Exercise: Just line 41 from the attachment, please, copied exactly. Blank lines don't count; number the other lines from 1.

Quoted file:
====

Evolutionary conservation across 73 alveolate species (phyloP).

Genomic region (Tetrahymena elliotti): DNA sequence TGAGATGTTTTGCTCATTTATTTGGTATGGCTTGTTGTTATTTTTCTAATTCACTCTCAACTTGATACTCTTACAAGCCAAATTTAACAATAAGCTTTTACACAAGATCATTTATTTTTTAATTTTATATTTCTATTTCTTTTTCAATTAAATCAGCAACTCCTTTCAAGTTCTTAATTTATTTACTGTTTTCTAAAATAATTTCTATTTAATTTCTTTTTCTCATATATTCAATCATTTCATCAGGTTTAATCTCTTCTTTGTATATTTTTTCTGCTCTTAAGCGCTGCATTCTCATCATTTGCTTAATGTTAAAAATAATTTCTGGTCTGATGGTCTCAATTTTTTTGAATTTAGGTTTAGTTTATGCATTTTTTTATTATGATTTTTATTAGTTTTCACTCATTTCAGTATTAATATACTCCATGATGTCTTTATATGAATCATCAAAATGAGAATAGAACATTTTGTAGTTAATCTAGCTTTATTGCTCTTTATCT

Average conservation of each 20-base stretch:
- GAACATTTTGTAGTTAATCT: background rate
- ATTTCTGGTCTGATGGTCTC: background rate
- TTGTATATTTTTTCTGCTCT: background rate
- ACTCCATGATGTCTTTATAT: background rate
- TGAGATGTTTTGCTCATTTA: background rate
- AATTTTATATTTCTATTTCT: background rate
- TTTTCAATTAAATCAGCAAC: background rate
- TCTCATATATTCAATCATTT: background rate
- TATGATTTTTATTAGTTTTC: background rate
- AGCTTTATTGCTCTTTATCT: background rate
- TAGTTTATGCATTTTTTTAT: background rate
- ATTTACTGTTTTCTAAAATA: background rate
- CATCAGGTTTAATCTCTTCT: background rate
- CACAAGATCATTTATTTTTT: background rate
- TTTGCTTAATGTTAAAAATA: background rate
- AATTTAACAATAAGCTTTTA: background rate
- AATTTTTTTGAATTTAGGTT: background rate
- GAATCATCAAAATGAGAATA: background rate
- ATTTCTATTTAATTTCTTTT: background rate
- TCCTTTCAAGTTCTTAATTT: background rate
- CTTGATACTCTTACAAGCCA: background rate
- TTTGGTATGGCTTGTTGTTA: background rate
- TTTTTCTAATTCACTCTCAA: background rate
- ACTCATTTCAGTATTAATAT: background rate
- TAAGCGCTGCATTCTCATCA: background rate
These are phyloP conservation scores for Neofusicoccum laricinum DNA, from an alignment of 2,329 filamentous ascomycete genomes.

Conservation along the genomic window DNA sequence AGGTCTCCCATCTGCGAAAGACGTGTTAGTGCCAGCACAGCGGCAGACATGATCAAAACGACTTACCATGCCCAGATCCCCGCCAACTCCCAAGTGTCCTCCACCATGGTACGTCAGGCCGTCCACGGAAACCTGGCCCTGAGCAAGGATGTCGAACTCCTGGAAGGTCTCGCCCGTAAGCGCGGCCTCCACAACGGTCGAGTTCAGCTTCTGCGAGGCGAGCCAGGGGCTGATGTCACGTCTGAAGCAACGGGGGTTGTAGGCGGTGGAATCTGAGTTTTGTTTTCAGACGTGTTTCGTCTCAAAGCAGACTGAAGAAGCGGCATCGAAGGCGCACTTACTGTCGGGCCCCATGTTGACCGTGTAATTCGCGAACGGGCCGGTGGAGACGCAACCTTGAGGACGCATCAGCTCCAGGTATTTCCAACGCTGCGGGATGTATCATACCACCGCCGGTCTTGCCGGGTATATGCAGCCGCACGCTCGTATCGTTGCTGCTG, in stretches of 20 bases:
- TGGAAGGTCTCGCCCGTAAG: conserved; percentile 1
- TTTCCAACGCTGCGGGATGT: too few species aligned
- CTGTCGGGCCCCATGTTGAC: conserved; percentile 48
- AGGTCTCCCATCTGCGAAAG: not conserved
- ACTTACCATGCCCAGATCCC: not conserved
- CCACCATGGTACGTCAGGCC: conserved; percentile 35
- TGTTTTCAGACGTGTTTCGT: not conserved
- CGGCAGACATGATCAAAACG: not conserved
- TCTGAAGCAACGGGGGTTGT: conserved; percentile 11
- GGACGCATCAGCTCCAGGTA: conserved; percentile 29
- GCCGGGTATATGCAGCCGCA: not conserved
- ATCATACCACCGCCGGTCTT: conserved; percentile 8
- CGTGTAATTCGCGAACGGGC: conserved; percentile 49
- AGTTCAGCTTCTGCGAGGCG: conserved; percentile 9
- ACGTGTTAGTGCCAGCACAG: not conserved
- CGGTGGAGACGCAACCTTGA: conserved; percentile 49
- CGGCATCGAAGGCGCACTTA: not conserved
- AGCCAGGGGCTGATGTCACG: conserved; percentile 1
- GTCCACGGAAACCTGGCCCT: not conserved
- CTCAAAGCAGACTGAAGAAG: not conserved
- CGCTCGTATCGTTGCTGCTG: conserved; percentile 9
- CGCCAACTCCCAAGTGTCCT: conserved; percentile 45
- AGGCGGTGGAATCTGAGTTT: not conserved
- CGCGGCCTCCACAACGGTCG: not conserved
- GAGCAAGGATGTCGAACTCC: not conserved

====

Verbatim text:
- GCCGGGTATATGCAGCCGCA: not conserved